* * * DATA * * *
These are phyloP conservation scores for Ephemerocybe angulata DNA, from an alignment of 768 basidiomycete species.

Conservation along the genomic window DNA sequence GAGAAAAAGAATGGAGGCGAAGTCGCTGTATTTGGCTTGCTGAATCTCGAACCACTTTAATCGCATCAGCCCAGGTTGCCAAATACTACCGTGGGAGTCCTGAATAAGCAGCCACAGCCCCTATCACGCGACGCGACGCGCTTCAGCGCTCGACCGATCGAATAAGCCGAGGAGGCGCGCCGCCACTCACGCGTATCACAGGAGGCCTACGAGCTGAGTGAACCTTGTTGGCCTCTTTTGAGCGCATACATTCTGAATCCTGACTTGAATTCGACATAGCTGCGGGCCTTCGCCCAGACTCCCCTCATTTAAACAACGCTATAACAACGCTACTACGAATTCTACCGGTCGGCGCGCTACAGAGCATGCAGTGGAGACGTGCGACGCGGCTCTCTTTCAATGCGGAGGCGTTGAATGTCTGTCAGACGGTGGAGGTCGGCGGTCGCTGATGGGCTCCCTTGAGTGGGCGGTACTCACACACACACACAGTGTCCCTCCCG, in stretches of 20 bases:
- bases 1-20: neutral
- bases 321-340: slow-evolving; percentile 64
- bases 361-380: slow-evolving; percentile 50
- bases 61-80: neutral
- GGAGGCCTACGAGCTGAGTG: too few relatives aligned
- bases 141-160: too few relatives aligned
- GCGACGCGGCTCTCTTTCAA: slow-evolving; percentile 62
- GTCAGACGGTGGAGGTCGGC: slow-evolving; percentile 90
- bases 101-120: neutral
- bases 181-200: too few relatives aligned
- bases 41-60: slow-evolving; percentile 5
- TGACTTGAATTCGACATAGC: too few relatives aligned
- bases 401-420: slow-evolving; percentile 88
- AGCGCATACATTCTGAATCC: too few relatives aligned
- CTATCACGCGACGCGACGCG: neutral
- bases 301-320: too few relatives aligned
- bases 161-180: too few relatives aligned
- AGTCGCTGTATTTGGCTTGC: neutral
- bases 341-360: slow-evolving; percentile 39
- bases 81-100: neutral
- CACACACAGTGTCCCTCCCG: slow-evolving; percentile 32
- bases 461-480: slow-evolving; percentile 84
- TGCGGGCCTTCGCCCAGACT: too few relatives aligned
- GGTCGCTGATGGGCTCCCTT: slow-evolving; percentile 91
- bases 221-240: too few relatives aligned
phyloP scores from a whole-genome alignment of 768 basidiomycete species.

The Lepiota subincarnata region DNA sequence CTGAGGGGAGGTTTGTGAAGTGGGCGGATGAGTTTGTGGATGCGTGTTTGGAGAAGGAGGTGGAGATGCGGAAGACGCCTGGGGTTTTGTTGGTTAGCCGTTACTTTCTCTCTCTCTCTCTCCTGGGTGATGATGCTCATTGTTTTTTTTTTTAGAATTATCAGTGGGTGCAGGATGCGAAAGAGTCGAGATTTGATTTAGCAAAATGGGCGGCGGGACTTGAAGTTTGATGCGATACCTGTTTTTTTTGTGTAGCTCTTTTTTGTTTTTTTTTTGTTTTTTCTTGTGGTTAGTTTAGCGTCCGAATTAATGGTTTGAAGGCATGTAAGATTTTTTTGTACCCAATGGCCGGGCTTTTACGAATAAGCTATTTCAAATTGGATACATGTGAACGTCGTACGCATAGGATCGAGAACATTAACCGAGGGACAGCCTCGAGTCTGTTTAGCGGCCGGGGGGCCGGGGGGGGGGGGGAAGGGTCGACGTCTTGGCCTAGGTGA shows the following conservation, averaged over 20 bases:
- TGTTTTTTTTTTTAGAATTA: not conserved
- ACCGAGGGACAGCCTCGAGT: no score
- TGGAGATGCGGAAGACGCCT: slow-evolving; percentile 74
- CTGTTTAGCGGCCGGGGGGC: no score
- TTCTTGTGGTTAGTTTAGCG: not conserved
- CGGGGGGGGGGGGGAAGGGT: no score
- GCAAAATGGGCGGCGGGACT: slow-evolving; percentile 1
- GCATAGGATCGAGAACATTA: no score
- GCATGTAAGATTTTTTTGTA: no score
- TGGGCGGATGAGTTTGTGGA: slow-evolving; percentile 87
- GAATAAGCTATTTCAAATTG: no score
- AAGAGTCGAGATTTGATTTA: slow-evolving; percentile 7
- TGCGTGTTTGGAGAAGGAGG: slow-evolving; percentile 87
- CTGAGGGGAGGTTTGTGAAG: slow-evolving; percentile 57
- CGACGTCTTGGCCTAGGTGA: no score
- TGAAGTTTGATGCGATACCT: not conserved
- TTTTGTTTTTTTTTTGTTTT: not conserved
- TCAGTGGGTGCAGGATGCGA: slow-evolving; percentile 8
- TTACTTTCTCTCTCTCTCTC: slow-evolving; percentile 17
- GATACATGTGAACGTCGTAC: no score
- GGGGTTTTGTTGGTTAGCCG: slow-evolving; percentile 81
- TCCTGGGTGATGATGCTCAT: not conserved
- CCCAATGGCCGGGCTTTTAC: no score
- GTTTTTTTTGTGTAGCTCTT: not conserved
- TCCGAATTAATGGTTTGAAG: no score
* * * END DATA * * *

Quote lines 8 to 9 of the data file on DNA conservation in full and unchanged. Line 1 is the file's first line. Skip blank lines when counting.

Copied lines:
- bases 141-160: too few relatives aligned
- GCGACGCGGCTCTCTTTCAA: slow-evolving; percentile 62